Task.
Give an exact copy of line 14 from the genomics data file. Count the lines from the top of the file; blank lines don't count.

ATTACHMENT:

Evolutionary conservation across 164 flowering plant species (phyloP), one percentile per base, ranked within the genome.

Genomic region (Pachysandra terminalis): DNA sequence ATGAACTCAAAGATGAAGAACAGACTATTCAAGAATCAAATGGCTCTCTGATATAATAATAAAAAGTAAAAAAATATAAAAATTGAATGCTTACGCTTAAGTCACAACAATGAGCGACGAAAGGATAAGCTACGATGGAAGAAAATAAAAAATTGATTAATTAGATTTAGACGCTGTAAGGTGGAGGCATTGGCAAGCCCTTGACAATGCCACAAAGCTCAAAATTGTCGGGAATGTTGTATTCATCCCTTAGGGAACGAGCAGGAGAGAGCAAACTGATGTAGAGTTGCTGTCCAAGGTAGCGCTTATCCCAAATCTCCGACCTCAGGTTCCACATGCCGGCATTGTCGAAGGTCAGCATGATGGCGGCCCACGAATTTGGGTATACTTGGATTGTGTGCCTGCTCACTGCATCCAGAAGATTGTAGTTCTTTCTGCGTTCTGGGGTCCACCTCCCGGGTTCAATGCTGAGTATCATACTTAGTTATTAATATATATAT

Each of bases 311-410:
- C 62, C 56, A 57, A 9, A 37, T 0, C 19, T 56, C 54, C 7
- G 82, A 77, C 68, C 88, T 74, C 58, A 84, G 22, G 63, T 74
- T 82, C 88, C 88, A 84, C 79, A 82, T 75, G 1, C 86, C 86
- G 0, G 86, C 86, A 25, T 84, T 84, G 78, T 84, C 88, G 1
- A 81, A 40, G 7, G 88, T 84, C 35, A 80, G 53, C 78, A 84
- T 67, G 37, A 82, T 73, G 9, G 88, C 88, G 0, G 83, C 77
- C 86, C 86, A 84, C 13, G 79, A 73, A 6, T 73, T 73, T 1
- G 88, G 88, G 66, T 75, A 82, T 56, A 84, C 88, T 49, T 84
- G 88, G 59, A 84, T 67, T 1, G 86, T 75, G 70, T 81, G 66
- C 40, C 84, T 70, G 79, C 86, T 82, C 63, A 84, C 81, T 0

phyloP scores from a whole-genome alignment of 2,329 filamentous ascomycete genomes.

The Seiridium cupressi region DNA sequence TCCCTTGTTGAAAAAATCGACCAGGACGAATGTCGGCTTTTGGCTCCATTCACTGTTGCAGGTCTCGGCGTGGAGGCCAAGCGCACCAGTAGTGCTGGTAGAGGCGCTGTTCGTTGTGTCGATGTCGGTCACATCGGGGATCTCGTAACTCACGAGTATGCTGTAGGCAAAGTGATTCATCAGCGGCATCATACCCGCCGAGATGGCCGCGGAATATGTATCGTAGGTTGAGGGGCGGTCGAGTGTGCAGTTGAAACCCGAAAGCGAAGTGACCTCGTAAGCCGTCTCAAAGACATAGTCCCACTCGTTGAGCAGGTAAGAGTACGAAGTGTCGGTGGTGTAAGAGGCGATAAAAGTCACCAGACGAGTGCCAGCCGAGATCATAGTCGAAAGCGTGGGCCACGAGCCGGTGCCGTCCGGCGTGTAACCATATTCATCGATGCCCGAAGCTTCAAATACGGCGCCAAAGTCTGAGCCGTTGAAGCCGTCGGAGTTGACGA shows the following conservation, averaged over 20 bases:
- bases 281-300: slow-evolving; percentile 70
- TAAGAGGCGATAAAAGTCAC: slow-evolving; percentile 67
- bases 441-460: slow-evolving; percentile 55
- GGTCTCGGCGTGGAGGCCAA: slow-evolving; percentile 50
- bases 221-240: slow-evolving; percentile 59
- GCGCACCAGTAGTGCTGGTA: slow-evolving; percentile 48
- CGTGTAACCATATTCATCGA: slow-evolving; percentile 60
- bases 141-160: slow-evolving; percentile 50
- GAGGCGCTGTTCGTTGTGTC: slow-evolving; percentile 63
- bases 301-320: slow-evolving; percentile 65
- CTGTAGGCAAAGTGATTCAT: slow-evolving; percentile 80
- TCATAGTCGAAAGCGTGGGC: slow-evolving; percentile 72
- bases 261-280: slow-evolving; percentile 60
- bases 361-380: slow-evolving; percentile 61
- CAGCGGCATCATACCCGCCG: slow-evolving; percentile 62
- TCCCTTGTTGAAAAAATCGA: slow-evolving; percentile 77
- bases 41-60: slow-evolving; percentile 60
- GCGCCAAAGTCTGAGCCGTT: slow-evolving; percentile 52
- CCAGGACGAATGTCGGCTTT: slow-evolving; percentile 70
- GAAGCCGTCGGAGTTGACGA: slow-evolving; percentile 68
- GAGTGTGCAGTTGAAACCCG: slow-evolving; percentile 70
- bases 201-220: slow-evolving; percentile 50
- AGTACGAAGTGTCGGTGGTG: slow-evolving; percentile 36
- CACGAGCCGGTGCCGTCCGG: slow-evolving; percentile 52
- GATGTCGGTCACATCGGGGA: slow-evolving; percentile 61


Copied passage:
phyloP scores from a whole-genome alignment of 2,329 filamentous ascomycete genomes.